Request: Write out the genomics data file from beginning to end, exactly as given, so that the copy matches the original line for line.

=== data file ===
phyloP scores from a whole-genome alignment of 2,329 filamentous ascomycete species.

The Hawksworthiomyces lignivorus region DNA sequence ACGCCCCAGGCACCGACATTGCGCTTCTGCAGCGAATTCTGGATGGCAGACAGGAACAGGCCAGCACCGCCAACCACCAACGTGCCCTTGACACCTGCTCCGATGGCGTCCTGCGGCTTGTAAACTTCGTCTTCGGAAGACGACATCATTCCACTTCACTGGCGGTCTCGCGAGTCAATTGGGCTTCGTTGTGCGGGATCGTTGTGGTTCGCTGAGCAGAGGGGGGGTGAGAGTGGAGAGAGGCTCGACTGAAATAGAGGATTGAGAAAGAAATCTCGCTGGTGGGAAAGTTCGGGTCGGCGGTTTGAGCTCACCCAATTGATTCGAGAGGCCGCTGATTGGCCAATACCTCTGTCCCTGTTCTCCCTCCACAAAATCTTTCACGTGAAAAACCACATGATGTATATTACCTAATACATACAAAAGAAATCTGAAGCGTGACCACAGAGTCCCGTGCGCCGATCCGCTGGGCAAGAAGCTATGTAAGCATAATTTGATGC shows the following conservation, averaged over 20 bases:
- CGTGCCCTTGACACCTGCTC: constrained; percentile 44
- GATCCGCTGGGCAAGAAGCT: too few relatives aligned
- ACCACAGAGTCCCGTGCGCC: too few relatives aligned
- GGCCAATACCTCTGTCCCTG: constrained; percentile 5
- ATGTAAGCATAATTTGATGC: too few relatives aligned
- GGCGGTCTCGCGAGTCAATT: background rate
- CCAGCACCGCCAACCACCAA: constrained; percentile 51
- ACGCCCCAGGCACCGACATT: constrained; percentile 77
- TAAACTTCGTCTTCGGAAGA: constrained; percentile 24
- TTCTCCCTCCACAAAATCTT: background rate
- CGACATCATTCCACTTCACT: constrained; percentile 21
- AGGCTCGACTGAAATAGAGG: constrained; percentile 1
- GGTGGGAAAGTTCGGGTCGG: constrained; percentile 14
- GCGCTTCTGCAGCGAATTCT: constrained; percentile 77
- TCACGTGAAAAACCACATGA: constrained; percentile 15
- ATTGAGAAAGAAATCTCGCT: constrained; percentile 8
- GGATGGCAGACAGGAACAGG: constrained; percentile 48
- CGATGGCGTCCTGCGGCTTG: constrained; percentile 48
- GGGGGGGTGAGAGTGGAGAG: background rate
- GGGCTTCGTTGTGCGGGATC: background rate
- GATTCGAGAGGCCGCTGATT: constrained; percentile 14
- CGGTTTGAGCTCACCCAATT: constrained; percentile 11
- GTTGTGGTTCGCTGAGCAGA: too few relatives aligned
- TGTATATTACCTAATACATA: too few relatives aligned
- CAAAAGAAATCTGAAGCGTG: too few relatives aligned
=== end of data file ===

phyloP scores from a whole-genome alignment of 2,329 filamentous ascomycete species.

The Hawksworthiomyces lignivorus region DNA sequence ACGCCCCAGGCACCGACATTGCGCTTCTGCAGCGAATTCTGGATGGCAGACAGGAACAGGCCAGCACCGCCAACCACCAACGTGCCCTTGACACCTGCTCCGATGGCGTCCTGCGGCTTGTAAACTTCGTCTTCGGAAGACGACATCATTCCACTTCACTGGCGGTCTCGCGAGTCAATTGGGCTTCGTTGTGCGGGATCGTTGTGGTTCGCTGAGCAGAGGGGGGGTGAGAGTGGAGAGAGGCTCGACTGAAATAGAGGATTGAGAAAGAAATCTCGCTGGTGGGAAAGTTCGGGTCGGCGGTTTGAGCTCACCCAATTGATTCGAGAGGCCGCTGATTGGCCAATACCTCTGTCCCTGTTCTCCCTCCACAAAATCTTTCACGTGAAAAACCACATGATGTATATTACCTAATACATACAAAAGAAATCTGAAGCGTGACCACAGAGTCCCGTGCGCCGATCCGCTGGGCAAGAAGCTATGTAAGCATAATTTGATGC shows the following conservation, averaged over 20 bases:
- CGTGCCCTTGACACCTGCTC: constrained; percentile 44
- GATCCGCTGGGCAAGAAGCT: too few relatives aligned
- ACCACAGAGTCCCGTGCGCC: too few relatives aligned
- GGCCAATACCTCTGTCCCTG: constrained; percentile 5
- ATGTAAGCATAATTTGATGC: too few relatives aligned
- GGCGGTCTCGCGAGTCAATT: background rate
- CCAGCACCGCCAACCACCAA: constrained; percentile 51
- ACGCCCCAGGCACCGACATT: constrained; percentile 77
- TAAACTTCGTCTTCGGAAGA: constrained; percentile 24
- TTCTCCCTCCACAAAATCTT: background rate
- CGACATCATTCCACTTCACT: constrained; percentile 21
- AGGCTCGACTGAAATAGAGG: constrained; percentile 1
- GGTGGGAAAGTTCGGGTCGG: constrained; percentile 14
- GCGCTTCTGCAGCGAATTCT: constrained; percentile 77
- TCACGTGAAAAACCACATGA: constrained; percentile 15
- ATTGAGAAAGAAATCTCGCT: constrained; percentile 8
- GGATGGCAGACAGGAACAGG: constrained; percentile 48
- CGATGGCGTCCTGCGGCTTG: constrained; percentile 48
- GGGGGGGTGAGAGTGGAGAG: background rate
- GGGCTTCGTTGTGCGGGATC: background rate
- GATTCGAGAGGCCGCTGATT: constrained; percentile 14
- CGGTTTGAGCTCACCCAATT: constrained; percentile 11
- GTTGTGGTTCGCTGAGCAGA: too few relatives aligned
- TGTATATTACCTAATACATA: too few relatives aligned
- CAAAAGAAATCTGAAGCGTG: too few relatives aligned